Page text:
The generous helping of checked letters in the shaded areas should enable you to work out the actor, the role, or the non-abbreviated show, and if you’re not an aficionado then Google will assist when filling in any blanks; the bottom row can be worked out even by those who have no knowledge of the actor or the shows. The ‘sources’ might also help here (don’t be put off by the fact that the first four letters of the first one seem distinctly unpromising), but they are particularly relevant to the ten-character phrase, which really needs to be worked out prior to drawing the lines – anyone who spots the shapes without knowing what they’re looking for will have earned my utmost respect. Bear in mind that (i) the process does not involve the letters already in the grid, and (ii) Chambers defines a character as ‘a letter, sign, figure, stamp or distinctive mark; a mark of any kind, a symbol in writing, etc.”
There was plenty going on in this puzzle. Drawing lines and creating shapes isn’t my ‘thing’, but what was required here was well signposted.
Phibs Toughness Rating : 🥾🥾/🥾🥾🥾 (The clue gimmicks may make it tricky for beginners, while those familiar with the theme will have a definite advantage when joining up the dots)
In closing, I wish the readers of this blog a happy, healthy 2023, with lots of good solving. My thanks to all the setters – and the EV editor – for providing us with some cracking puzzles in 2022.
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7 comments on “EV 1571 Hints”
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A lovely challenge. There was a lot to do and whilst the top half went in fairly easily the clues in the lower half, more-or-less a separate puzzle, seemed a lot trickier and separating the 3 clue types correspondingly more difficult. I started the end-game with a handful of clues still not fully parsed and thus some dots missing but the shaded rows were fairly simple to complete – the actor’s name being quite distinctive. Identifying the 2 sources brought the whole thing together and identified the link outlined by the dots, enabling the final, dotty clues to be identified. The final grid is a treasure.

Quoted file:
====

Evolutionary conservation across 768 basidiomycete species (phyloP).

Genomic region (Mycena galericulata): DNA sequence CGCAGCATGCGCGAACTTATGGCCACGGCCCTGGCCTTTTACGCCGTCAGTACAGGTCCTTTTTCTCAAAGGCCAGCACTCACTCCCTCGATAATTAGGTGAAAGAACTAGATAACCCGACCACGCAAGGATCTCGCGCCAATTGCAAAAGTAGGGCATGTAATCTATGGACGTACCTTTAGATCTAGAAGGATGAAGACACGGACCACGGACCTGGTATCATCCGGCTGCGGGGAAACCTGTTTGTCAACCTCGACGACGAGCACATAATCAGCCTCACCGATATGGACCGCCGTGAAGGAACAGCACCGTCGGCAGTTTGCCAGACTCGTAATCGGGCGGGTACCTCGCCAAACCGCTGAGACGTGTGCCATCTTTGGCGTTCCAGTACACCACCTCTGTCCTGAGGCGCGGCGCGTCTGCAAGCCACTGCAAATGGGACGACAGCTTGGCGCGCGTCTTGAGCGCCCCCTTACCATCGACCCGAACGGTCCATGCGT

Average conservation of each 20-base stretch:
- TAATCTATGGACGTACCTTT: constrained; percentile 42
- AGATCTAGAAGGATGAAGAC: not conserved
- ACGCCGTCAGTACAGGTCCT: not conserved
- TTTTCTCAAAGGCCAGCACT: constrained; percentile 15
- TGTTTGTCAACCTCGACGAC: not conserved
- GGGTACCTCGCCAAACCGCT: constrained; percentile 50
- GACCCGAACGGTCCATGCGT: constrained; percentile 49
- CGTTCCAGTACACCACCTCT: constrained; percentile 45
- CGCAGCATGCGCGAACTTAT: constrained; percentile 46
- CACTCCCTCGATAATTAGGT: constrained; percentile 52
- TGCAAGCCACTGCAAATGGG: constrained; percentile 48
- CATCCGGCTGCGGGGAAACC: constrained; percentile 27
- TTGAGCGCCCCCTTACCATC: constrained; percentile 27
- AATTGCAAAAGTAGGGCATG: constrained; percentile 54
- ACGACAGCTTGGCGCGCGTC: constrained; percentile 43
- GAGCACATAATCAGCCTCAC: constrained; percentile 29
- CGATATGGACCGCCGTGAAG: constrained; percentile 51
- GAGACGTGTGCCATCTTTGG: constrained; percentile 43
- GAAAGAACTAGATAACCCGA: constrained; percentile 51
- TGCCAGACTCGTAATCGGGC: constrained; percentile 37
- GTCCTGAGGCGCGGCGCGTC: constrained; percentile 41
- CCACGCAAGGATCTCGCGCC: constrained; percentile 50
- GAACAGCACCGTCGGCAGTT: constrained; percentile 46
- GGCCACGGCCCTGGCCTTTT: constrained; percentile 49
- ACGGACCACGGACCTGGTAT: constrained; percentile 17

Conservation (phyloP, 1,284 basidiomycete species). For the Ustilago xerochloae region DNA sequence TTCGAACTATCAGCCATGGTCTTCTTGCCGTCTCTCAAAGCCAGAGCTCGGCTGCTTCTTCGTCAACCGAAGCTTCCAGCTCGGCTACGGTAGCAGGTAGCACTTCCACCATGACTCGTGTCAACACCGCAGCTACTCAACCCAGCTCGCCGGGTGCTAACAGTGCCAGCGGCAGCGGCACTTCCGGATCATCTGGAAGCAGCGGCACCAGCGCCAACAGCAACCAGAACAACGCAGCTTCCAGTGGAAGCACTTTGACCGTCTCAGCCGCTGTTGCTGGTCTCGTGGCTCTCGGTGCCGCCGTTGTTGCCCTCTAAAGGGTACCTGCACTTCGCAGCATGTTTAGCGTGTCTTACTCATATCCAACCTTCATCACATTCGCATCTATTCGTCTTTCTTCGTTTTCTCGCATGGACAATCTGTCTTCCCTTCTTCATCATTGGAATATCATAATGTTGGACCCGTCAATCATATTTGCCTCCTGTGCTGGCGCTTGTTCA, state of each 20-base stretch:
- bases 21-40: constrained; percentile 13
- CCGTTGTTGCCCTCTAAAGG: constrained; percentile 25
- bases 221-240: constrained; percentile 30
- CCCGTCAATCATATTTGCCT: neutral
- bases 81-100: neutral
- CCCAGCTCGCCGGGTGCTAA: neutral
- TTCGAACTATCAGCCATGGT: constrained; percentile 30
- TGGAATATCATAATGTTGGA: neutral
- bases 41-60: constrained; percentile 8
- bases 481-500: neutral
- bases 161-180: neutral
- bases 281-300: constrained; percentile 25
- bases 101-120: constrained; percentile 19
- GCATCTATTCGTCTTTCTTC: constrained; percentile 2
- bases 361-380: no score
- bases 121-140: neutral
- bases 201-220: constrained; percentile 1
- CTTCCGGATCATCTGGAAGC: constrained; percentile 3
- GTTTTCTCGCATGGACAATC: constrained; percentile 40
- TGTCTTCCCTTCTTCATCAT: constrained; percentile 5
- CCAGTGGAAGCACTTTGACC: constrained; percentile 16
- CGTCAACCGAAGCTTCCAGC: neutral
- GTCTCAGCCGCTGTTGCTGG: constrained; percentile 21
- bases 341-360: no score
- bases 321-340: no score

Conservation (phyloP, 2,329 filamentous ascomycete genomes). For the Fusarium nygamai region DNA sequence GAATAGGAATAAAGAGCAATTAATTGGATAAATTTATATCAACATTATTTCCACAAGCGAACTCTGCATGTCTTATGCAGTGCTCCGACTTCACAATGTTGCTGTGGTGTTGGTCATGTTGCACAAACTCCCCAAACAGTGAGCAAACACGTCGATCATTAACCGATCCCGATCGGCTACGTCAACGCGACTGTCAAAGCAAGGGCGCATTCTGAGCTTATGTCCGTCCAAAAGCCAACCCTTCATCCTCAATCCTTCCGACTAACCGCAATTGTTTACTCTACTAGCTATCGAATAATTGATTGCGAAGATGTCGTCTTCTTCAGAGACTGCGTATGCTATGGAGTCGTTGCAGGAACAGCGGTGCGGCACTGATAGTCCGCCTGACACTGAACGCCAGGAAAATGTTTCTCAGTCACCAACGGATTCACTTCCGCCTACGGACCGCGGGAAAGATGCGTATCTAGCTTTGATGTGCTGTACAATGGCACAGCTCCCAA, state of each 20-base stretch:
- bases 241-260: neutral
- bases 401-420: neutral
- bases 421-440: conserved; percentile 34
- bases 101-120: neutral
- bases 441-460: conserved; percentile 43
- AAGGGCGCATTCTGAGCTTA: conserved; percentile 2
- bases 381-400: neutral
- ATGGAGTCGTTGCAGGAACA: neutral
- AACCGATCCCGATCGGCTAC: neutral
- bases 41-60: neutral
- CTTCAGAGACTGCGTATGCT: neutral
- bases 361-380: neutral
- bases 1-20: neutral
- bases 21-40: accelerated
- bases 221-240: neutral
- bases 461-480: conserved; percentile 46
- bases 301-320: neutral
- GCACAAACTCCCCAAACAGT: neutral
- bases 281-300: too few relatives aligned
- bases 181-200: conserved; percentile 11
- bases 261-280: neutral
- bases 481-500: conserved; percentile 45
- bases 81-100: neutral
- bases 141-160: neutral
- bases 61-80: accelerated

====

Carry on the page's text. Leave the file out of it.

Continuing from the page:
Thanks and admiration to Wickball and thanks to Phibs for some useful hints.
Sorry Phibs, the source of my pen-name is much more mundane. It is my dear lady’s tongue-in-cheek reading of my scrawled signature
Welcome to the blog, Wickball.
Thank you Wickball – I did feel that there might be room for an alternative explanation, and I’m much obliged to you for providing same. Rather good if I may say so… though had I gone down a similar route, my nom de plume would simply have been ‘Illegible’.
I feel that there is too much going on in this puzzle with three types of clue including those without any intruders to be identified, plus having to join the dots.
I have the name and one of the shows, but the other show eludes me. And despite Phibs’ helpful hints I am struggling on the lower half. Am I missing something or made a big error somewhere.
I await the published solution.
You aren’t missing something. I didn’t know this role and the letters I had in for the show really didn’t make sense until you realise that it is the abbreviation for a show with quite a long name that was a bit of a cult back in the day….and our actor might not have been acting. The first and last words of the role gave me a foothold with Google otherwise I’d never have got it. I still haven’t got round to joining the dots though! Good luck keep going!
Fans of both shows will get the link between them immediately but I fear others will not and so will have trouble joining the dots. Yes, the lower half is a bit of a sod compared with the upper.